The Long-Term Benefits of an Integrated Model to Treat Childhood Obesity


Objective: To understand short- and long-term outcomes of diverse, low-income participants in a childhood obesity intervention, and to examine participant expectations, motivators, facilitators, and barriers to program attendance and engagement.

Methods: A sequential mixed-methods study design was employed: first, a retrospective analysis of an integrated clinic-community intervention cohort to identify predictors of success at the end of a six-month intervention. Then, the most and least successful participants and their parents were recruited to participate in in-depth semi-structured audio-recorded interviews. Transcripts were analyzed with a thematic analysis approach. Themes were grouped into categories including: (1) barriers and (2) facilitators and motivators of program attendance and engagement, (3) program expectations, (4) lifestyle effects, and (5) parent perceptions of effects on child health. Body mass index z-scores (BMIz) two years after intervention completion were obtained to assess long-term effects of the program.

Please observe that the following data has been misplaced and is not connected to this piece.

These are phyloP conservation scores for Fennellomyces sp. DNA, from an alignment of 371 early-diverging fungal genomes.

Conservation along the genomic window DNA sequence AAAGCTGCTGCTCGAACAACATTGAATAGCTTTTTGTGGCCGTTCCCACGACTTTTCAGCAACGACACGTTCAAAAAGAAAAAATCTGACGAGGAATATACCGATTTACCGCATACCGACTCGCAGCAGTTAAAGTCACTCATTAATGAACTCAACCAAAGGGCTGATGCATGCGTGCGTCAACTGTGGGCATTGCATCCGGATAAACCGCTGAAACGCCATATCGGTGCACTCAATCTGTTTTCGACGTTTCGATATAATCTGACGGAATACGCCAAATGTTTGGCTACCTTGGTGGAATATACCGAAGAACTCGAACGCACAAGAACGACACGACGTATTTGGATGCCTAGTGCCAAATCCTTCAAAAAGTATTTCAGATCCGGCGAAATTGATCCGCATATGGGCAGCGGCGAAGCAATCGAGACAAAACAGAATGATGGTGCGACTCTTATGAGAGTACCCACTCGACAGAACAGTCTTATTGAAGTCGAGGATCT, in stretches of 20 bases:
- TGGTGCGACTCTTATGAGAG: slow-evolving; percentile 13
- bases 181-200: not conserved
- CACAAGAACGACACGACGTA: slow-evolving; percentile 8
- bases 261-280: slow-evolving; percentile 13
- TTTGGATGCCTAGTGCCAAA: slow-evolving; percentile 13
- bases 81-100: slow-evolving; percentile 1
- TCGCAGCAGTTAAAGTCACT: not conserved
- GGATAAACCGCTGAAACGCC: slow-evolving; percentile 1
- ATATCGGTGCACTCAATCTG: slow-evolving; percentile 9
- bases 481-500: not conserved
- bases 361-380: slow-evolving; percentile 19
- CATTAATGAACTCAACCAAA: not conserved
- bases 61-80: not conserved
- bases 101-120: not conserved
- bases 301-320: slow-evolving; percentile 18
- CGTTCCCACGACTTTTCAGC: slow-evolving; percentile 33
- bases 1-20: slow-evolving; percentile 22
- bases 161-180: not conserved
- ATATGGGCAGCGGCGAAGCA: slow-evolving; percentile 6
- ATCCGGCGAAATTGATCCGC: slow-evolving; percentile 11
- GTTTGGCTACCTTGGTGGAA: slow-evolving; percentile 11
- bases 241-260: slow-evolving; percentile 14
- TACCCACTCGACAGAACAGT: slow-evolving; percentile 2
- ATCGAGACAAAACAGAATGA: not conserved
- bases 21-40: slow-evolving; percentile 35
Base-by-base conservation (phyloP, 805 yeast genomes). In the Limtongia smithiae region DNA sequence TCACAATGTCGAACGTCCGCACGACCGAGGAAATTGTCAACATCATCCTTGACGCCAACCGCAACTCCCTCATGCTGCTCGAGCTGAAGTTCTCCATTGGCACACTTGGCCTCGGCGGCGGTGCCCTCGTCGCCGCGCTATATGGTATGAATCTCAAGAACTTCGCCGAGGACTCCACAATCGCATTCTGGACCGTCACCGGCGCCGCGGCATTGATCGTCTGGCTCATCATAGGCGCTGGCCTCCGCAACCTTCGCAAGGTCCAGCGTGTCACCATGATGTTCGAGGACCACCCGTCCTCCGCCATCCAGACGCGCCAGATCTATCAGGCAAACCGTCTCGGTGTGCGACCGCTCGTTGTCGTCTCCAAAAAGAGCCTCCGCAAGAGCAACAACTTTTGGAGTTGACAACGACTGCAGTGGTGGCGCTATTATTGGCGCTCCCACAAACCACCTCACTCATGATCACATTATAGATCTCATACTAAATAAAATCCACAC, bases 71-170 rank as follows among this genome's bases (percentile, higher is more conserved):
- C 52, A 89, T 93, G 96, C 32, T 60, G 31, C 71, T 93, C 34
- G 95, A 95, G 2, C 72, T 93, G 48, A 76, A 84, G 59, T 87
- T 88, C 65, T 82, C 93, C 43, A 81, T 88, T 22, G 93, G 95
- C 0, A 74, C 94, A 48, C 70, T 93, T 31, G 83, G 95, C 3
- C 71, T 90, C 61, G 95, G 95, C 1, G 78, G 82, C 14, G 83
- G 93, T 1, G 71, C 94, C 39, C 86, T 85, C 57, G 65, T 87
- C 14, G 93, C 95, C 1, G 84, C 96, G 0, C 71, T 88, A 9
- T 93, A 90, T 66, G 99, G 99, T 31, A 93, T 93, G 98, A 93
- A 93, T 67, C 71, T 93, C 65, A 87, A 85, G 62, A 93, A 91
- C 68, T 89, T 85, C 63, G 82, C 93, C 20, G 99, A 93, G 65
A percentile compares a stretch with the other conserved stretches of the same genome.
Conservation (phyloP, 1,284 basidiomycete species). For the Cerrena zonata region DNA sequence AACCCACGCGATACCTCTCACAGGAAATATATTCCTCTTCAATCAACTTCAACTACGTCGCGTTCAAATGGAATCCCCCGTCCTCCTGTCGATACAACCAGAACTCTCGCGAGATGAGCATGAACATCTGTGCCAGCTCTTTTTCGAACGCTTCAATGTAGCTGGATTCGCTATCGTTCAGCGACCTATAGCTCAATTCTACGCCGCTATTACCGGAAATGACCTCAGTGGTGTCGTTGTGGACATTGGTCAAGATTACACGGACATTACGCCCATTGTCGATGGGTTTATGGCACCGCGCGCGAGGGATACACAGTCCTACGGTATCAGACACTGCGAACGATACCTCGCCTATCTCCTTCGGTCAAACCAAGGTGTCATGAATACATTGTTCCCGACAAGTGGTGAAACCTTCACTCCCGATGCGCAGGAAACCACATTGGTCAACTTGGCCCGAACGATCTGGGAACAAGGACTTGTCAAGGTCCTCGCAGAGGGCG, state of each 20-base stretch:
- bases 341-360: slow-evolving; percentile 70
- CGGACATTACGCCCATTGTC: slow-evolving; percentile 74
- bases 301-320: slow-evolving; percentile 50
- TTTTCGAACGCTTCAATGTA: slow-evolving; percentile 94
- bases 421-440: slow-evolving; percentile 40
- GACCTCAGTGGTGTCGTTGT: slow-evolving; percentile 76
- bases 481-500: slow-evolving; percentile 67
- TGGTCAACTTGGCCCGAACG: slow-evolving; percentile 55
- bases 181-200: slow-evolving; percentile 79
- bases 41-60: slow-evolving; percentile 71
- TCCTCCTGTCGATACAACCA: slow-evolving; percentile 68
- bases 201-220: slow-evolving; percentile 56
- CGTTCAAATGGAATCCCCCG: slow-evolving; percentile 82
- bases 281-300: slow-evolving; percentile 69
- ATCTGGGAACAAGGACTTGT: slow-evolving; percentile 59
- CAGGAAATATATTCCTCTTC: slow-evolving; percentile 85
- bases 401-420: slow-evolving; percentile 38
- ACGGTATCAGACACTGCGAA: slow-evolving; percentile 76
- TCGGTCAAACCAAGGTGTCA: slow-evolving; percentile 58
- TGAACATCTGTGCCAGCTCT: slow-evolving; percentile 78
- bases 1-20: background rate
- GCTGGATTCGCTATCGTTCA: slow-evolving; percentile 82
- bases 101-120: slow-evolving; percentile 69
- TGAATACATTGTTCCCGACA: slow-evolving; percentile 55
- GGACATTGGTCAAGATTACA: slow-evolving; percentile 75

Results: Only Hispanic race was found to be a significant predictor of BMIz reduction at intervention completion. Two years after program completion, intervention participants reduced their BMIz by 0.07. Prominent barriers to program engagement included travel to intervention site and parent work schedules. Motivators included social support from family members and enjoyment of program sessions. All participants cited at least one lifestyle change, including improved diet choices and increased physical activity levels. All parents expressed satisfaction with some aspect of the program, even if their child did not lose weight.

Conclusion: Results suggest a number of positive long-term outcomes associated with an integrated clinic-community treatment model, which include BMIz reduction, increased health education, positive eating changes, and increased physical activity levels.





Pasquale, Ellen (2019). The Long-Term Benefits of an Integrated Model to Treat Childhood Obesity. Honors thesis, Duke University. Retrieved from

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